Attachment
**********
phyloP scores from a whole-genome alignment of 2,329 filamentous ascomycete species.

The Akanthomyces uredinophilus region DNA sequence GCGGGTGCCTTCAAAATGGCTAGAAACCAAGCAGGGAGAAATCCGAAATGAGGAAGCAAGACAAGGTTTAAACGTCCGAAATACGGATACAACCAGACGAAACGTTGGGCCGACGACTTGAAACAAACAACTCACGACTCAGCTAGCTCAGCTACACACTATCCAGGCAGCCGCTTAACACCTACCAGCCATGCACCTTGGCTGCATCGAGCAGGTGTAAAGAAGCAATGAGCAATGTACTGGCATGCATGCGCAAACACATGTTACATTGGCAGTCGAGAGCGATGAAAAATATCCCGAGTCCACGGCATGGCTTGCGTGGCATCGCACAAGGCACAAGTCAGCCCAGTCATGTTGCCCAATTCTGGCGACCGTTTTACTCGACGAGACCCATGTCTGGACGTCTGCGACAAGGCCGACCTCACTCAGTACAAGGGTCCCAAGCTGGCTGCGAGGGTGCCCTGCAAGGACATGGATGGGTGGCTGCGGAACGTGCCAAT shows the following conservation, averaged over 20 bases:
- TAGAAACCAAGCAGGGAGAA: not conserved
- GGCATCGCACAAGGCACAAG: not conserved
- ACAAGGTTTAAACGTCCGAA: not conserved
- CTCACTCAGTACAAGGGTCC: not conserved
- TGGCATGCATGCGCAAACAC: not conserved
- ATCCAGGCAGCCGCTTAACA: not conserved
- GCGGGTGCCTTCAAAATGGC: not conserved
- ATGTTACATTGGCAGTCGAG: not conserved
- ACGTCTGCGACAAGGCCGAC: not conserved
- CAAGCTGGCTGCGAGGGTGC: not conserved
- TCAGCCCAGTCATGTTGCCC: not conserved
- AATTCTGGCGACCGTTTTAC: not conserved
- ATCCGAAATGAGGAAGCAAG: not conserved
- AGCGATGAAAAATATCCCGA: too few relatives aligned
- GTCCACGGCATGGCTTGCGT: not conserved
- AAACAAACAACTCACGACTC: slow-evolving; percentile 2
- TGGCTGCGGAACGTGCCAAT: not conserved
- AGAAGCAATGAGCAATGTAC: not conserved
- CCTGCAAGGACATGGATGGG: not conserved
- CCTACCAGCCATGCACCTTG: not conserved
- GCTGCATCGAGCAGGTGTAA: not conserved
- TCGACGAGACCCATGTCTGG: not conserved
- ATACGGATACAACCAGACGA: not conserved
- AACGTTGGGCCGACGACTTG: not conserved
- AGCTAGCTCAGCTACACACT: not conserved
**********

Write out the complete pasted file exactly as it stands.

phyloP scores from a whole-genome alignment of 2,329 filamentous ascomycete species.

The Akanthomyces uredinophilus region DNA sequence GCGGGTGCCTTCAAAATGGCTAGAAACCAAGCAGGGAGAAATCCGAAATGAGGAAGCAAGACAAGGTTTAAACGTCCGAAATACGGATACAACCAGACGAAACGTTGGGCCGACGACTTGAAACAAACAACTCACGACTCAGCTAGCTCAGCTACACACTATCCAGGCAGCCGCTTAACACCTACCAGCCATGCACCTTGGCTGCATCGAGCAGGTGTAAAGAAGCAATGAGCAATGTACTGGCATGCATGCGCAAACACATGTTACATTGGCAGTCGAGAGCGATGAAAAATATCCCGAGTCCACGGCATGGCTTGCGTGGCATCGCACAAGGCACAAGTCAGCCCAGTCATGTTGCCCAATTCTGGCGACCGTTTTACTCGACGAGACCCATGTCTGGACGTCTGCGACAAGGCCGACCTCACTCAGTACAAGGGTCCCAAGCTGGCTGCGAGGGTGCCCTGCAAGGACATGGATGGGTGGCTGCGGAACGTGCCAAT shows the following conservation, averaged over 20 bases:
- TAGAAACCAAGCAGGGAGAA: not conserved
- GGCATCGCACAAGGCACAAG: not conserved
- ACAAGGTTTAAACGTCCGAA: not conserved
- CTCACTCAGTACAAGGGTCC: not conserved
- TGGCATGCATGCGCAAACAC: not conserved
- ATCCAGGCAGCCGCTTAACA: not conserved
- GCGGGTGCCTTCAAAATGGC: not conserved
- ATGTTACATTGGCAGTCGAG: not conserved
- ACGTCTGCGACAAGGCCGAC: not conserved
- CAAGCTGGCTGCGAGGGTGC: not conserved
- TCAGCCCAGTCATGTTGCCC: not conserved
- AATTCTGGCGACCGTTTTAC: not conserved
- ATCCGAAATGAGGAAGCAAG: not conserved
- AGCGATGAAAAATATCCCGA: too few relatives aligned
- GTCCACGGCATGGCTTGCGT: not conserved
- AAACAAACAACTCACGACTC: slow-evolving; percentile 2
- TGGCTGCGGAACGTGCCAAT: not conserved
- AGAAGCAATGAGCAATGTAC: not conserved
- CCTGCAAGGACATGGATGGG: not conserved
- CCTACCAGCCATGCACCTTG: not conserved
- GCTGCATCGAGCAGGTGTAA: not conserved
- TCGACGAGACCCATGTCTGG: not conserved
- ATACGGATACAACCAGACGA: not conserved
- AACGTTGGGCCGACGACTTG: not conserved
- AGCTAGCTCAGCTACACACT: not conserved